Passwords are like locks in every door and window of your house. If you use a skeleton key, odds are pretty good hackers are probably going to end up robbing you blind. Likewise, if your password is not unbreakable and unique, you’re probably opening the front door and letting robbers in for lunch.
Here are the 10 most common password mistakes you probably make and tips on how to avoid them:
- Giving your password to anyone- Even if you’re really good friends, never ever let your friends know your password. Your friend may accidentally pass our password along to others or you may even become ex-friends and abuse it.
- Using just one password – There is a possibility that someone who works on a website where you’re using that password could actually pass it on. They can even use it to break into your account at other websites.
- Not using a pass phrase – Passphrases are now being recommended by security experts. Rather than a simple password, passphrase is consists of 20 or more characters strung together along with symbols, numbers, upper and lowercase letters. For instance, think of something that you can remember but others couldn’t. For example, the word “YellowChocolate#56CadillaFi$h could make a good password. Additionally, avoid using any famous quotes for it could be easy for others to guess.
- Not using a password with at least 12 characters long – Longer passwords are much harder for thieves and hackers to crack than shorter ones.
- Not including numbers, symbols and capital letters – Instead of using an S, try substituting it with a $. Instead of using an L, consider using 1.
- Posting it in plain sight – Research found that lots of people post their password on their monitor using a sticky note. This is a bad idea. If you really want to write it down, make sure to hide the sticky note somewhere where no one else can find it.
- Not using a password manager –Different programs and web services are available online to help you create strong passwords for each of your website. You just have to remember the one password to access the secure site or program that stores the password for you.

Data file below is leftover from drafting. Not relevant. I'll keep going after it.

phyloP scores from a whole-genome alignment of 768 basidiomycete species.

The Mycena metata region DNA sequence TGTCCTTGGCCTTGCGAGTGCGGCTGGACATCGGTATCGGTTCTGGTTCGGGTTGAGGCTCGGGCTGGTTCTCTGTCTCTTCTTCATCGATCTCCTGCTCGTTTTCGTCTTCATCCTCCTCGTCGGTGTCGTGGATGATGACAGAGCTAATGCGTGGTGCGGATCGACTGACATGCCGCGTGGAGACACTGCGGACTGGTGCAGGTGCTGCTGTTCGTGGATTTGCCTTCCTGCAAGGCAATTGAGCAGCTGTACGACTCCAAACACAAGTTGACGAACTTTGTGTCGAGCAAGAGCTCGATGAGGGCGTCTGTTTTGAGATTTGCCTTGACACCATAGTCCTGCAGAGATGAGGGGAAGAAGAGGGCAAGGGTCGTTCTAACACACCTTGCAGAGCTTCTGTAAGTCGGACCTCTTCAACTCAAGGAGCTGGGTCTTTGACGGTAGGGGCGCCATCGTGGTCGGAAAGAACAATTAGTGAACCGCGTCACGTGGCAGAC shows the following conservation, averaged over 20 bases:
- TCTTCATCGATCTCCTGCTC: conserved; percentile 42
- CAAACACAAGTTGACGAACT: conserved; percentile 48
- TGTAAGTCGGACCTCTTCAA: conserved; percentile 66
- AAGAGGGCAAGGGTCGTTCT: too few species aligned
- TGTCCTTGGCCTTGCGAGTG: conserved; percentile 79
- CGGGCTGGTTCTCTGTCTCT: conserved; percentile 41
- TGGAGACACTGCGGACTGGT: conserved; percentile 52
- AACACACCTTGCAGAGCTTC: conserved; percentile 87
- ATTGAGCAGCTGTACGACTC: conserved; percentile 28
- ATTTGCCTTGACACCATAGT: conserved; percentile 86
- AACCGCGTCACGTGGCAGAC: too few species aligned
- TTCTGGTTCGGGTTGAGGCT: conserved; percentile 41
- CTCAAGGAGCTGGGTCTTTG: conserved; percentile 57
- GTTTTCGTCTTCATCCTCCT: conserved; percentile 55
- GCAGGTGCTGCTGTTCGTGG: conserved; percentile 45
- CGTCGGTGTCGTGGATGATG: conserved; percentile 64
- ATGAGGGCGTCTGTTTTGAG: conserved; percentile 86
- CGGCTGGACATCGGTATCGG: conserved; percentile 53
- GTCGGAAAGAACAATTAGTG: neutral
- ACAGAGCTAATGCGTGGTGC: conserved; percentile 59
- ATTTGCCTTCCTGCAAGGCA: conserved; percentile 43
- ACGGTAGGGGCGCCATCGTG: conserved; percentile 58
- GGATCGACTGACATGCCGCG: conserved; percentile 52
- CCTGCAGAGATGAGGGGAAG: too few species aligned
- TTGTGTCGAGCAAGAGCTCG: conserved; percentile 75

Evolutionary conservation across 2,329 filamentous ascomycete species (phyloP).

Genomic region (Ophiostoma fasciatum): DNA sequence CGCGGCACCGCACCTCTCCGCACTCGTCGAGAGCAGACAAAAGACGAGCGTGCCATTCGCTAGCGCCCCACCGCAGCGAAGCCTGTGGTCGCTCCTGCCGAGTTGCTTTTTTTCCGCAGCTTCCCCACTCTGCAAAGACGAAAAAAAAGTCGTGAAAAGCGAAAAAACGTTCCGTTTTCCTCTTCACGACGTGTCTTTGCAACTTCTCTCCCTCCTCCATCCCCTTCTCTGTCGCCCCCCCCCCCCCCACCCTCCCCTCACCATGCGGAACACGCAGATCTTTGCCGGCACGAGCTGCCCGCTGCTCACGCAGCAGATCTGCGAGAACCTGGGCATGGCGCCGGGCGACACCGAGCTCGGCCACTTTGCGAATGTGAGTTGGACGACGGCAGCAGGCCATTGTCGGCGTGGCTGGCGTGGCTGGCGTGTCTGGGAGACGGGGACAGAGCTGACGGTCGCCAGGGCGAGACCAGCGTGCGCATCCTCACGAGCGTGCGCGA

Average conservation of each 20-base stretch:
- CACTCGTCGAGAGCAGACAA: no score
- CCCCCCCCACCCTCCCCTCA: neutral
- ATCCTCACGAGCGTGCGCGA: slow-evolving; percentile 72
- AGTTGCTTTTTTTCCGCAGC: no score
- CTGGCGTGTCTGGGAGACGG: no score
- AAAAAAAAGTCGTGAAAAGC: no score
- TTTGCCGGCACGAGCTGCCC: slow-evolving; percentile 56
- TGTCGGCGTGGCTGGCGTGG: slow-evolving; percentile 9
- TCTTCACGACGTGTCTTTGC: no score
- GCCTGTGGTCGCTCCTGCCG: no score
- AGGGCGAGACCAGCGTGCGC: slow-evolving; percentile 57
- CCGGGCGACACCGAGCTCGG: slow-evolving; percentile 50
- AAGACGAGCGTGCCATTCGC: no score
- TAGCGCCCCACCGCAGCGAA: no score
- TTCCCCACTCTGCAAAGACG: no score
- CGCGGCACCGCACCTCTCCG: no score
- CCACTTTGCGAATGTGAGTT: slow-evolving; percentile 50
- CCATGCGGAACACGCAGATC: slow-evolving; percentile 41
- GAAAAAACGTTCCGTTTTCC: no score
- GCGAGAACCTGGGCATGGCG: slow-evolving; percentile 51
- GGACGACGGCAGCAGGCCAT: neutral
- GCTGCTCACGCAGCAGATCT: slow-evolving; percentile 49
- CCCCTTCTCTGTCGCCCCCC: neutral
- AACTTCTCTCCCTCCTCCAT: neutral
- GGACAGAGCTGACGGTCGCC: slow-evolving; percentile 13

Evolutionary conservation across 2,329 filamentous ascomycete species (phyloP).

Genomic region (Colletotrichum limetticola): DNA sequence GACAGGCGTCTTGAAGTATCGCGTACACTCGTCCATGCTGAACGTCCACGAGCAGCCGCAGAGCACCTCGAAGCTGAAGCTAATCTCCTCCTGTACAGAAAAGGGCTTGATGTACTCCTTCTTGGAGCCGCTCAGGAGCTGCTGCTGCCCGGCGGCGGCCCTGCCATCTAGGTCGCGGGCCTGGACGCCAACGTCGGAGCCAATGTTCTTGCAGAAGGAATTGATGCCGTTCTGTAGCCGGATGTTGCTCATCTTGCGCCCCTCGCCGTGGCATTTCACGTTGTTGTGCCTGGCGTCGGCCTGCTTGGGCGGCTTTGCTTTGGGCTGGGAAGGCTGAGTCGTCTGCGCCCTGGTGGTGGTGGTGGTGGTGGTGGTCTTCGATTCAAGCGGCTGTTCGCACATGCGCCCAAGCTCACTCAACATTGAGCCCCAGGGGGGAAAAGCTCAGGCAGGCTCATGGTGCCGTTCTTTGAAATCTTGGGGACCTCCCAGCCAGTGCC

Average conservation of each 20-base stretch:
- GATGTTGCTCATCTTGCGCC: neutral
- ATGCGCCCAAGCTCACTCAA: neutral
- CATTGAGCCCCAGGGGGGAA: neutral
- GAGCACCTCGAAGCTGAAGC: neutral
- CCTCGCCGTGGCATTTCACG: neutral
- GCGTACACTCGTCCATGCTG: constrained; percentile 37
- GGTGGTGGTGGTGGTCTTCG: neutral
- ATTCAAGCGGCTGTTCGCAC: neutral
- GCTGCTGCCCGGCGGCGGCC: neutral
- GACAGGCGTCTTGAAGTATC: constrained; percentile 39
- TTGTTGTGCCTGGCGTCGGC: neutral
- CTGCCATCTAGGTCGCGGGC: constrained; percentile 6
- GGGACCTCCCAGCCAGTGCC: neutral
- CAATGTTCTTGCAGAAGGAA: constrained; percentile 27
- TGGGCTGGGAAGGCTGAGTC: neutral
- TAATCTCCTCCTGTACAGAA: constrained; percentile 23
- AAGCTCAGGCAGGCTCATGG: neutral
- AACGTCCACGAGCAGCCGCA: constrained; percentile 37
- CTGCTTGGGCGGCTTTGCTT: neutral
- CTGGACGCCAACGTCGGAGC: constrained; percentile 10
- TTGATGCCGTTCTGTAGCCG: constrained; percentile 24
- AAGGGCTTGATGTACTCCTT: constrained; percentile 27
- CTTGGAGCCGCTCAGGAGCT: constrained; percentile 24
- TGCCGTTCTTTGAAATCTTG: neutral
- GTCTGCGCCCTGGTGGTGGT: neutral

- Not using a multi-factor authentication – Most website services now offer options to verify your identity when you log on to your account from unrecognized device. They will send a text or other type of message with a code to verify if it is really you.
- Falling for phishing attacks – Be extra careful when clicking on a link where they are asking you to log in and change your password. While it could possibly be legit, it could also be a phishing scam where your personal information will go to a hacker. If you’re in doubt, log on manually to the site by typing what you know to be the website’s URL that’s saved into your browser.
- Not using a password or fingerprint for phones – Some mobile phones allow you to register your fingerprints for extra security. Sometimes, people with bad intentions use unlocked phones they find to steal the owner’s information. Sometimes, make lots of calls or even send text messages like they’re coming from the owner of the phone. Others pose as you could send texts to make it appear like you are bullying or harassing someone in your contact book using inappropriate words or images.
You’re probably sick of hearing how essential it is to follow certain steps when creating passwords. But by avoiding the abovementioned things, rest assured that you’re on the right path in creating a secured and strong password.